Teri Frady,
NOAA Fisheries
508 495-2239


September 27, 2004

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NMFS Northeast Regional Office

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U.S. denied yellowtail flounder on the Grand Banks

The Northwest Atlantic Fisheries Organization (NAFO) has set a 13,500-metric ton total allowable catch limit for thorny skates in the North Atlantic waters under under its jurisdiction. With the action, taken this month, the treaty organization became the first international fishery management body to implement measures for a species in the class shared by sharks, skates, and rays -- the elasmobranchs. Greater protection for thorny skates has been a United States NAFO goal for more than three years.

However, NAFO once again refused to provide U.S. fishermen an allocation of yellowtail flounder on the tail of the Grand Banks, despite this year’s 500 metric ton increase in total allowable catch.

“NAFO took an important step in moving forward with management of thorny skates,” said John H. Dunnigan, U.S. government commissioner to NAFO and head of the U.S. delegation. “But on the whole, the United States is extremely disappointed by the failure of parties to recognize the role that the United States has in NAFO, and provide us with reasonable allocation to fish in the NAFO regulatory area,” he added.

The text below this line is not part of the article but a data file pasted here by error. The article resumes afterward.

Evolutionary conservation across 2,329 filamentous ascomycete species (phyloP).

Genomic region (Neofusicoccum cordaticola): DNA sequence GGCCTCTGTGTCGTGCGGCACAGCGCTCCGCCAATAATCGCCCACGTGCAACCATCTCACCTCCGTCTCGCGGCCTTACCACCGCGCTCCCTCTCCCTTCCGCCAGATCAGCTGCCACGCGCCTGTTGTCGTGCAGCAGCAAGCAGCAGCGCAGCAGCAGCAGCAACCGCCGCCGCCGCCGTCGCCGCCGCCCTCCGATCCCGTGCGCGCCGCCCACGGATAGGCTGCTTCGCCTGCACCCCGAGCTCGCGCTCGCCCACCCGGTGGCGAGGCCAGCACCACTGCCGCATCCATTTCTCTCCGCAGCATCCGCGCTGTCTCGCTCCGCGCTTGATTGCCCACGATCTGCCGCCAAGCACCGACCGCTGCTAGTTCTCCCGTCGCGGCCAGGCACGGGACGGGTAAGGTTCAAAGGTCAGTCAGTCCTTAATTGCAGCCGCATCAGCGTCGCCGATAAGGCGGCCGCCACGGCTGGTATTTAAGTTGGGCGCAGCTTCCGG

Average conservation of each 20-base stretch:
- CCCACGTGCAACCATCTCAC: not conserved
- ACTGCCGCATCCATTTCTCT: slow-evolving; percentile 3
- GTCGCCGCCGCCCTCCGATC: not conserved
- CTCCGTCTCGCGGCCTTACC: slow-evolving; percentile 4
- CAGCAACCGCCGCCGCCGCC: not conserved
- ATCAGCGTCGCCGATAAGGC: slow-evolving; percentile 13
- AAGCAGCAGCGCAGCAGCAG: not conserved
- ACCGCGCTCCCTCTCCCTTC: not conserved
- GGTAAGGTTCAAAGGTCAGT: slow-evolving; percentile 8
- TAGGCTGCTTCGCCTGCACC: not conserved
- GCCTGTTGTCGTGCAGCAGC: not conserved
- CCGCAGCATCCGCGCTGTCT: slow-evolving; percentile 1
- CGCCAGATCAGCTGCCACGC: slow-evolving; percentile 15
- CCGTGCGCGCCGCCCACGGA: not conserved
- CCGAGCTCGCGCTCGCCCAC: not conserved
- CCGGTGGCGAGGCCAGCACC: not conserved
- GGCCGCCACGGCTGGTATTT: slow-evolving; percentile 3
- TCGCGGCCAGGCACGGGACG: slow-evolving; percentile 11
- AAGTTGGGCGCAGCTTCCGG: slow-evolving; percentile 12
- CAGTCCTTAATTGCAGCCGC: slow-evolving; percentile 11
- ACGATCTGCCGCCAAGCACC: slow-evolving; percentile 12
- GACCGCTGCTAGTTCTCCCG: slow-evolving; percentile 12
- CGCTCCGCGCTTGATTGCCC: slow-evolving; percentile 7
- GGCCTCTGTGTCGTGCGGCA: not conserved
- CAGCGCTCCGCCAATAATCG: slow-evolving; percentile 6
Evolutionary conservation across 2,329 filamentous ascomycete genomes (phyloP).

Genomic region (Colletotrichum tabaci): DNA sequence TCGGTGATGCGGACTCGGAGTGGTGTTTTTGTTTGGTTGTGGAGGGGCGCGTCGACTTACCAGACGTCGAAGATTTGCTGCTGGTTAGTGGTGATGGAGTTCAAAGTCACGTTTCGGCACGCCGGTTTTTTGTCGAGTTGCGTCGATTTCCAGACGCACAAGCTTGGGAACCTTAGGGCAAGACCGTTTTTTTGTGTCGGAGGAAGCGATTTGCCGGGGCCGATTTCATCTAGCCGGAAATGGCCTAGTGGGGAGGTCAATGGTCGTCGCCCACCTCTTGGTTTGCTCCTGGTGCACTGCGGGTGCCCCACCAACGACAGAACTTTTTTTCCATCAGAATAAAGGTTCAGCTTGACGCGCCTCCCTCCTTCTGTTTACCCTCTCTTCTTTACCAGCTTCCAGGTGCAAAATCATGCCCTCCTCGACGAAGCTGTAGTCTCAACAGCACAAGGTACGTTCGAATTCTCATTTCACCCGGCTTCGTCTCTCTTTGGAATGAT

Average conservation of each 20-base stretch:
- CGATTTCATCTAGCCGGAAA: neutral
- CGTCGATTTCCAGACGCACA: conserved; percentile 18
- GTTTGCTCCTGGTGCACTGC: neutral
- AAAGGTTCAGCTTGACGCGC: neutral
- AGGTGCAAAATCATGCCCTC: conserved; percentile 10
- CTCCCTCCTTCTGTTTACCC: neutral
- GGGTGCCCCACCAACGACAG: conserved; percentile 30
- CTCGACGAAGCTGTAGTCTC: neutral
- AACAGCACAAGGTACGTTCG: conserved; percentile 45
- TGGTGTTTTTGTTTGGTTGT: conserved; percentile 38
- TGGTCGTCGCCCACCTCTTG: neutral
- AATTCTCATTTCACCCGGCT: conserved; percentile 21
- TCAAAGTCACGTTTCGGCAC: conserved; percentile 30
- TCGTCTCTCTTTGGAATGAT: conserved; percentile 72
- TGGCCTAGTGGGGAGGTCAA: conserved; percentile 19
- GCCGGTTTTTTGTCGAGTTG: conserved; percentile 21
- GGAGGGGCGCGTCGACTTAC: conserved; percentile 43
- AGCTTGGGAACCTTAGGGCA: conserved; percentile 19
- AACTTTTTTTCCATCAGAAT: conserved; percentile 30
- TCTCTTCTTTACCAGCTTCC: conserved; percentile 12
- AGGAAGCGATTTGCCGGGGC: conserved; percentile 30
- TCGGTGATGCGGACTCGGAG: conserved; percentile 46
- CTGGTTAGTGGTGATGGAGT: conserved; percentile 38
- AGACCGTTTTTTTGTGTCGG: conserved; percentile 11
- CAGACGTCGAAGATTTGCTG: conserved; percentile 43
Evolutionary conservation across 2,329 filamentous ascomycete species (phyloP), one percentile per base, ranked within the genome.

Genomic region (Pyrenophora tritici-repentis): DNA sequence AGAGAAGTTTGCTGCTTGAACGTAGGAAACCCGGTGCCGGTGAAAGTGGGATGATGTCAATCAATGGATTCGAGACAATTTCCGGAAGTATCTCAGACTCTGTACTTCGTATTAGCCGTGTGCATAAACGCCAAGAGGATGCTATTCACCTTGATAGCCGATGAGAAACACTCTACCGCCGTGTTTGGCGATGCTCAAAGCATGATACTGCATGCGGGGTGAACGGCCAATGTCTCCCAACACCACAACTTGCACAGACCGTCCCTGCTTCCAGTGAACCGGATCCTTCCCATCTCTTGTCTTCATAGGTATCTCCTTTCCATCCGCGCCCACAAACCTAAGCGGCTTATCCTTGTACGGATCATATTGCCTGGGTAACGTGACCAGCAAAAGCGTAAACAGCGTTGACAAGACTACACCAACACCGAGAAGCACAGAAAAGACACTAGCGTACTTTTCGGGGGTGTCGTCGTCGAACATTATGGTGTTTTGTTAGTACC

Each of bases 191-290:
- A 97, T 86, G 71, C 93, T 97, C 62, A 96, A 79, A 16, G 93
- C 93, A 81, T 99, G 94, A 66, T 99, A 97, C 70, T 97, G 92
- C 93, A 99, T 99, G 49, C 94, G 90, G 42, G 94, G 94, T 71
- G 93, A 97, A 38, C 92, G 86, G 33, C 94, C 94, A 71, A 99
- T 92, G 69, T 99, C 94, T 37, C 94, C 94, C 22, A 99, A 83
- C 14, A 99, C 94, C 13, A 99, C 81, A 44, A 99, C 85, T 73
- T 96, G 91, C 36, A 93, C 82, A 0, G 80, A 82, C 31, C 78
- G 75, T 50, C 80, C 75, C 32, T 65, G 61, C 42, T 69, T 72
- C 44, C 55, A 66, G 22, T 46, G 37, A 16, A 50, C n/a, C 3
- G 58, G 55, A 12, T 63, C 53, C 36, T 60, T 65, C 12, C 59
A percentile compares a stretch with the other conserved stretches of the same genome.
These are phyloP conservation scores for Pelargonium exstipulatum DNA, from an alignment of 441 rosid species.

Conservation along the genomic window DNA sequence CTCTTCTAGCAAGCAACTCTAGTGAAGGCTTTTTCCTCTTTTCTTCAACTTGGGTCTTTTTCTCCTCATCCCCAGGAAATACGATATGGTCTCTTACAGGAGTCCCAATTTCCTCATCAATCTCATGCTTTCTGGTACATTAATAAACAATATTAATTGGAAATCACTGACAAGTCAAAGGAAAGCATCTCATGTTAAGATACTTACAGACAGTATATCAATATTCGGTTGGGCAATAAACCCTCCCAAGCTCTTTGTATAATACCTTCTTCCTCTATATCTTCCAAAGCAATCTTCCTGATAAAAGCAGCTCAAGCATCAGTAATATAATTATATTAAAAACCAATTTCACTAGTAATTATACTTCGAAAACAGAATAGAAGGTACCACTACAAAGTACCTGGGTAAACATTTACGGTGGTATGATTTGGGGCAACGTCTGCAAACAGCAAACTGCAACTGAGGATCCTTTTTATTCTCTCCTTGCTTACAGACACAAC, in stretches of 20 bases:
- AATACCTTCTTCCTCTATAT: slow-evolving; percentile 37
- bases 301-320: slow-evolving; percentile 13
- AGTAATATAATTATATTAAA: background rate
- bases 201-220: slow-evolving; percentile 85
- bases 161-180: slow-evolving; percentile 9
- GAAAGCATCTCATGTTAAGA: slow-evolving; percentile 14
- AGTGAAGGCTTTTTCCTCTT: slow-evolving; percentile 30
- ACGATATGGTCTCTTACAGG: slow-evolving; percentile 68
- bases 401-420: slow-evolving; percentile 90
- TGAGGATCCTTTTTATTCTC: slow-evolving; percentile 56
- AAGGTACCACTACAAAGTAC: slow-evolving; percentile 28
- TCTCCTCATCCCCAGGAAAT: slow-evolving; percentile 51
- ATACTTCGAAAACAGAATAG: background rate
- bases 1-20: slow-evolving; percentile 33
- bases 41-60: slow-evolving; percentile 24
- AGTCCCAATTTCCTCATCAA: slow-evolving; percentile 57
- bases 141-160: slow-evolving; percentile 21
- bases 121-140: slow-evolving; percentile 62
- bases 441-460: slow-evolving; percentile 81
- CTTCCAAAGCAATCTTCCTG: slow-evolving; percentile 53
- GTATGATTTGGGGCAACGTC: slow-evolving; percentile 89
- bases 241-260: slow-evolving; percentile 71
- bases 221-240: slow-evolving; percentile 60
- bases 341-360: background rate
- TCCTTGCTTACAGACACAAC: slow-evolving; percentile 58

Dunnigan is also the director of NOAA Fisheries’ Office of Sustainable Fisheries. NOAA Fisheries is the federal agency charged with managing living marine resources in federal waters. Dunnigan expressed the extreme disappointment of the United States to NAFO members, and indicated that the United States would be reviewing its commitment to its current investment in the organization in the future.

This important first step for international skate management is consistent with the United Nations Food and Agriculture Organization’s International Plan of Action for Sharks, adopted in 1999, which urges a precautionary approach and cooperation through regional bodies in the management of shared elasmobranch stocks. NOAA Fisheries has highlighted thorny skate as a “Species of Concern” under the Endangered Species Act and prohibits possession of this skate under the Northeast Skate Fishery Management Plan. The U.S. delegation was disappointed that advice of NAFO’s Scientific Council for a more conservative cap on thorny skates was not followed.

NAFO also implemented catch limits for white hake and redfish. The three caps are expected to prevent or minimize the potential for captains to use these fisheries as a cover for directed fisheries for moratoria species (such as cod), the bycatch of which is limited to 5 percent of total catch.

With regard to yellowtail flounder on the tail of the Grand Banks, the United States had requested an allocation of yellowtail flounder in 2003 and again in 2004, based on several factors. These include the good health of the stock, a traditional U.S. history of fishing in the NAFO Regulatory Area, and the significant scientific, leadership, and fiscal commitment and contributions of the United States to NAFO.

NAFO was formed in 1979 to govern fishing in international waters of the North Atlantic that lie outside bordering nations’ exclusive economic zones. Membership includes 16 nations and the European Union. The United States has been a member since 1995.

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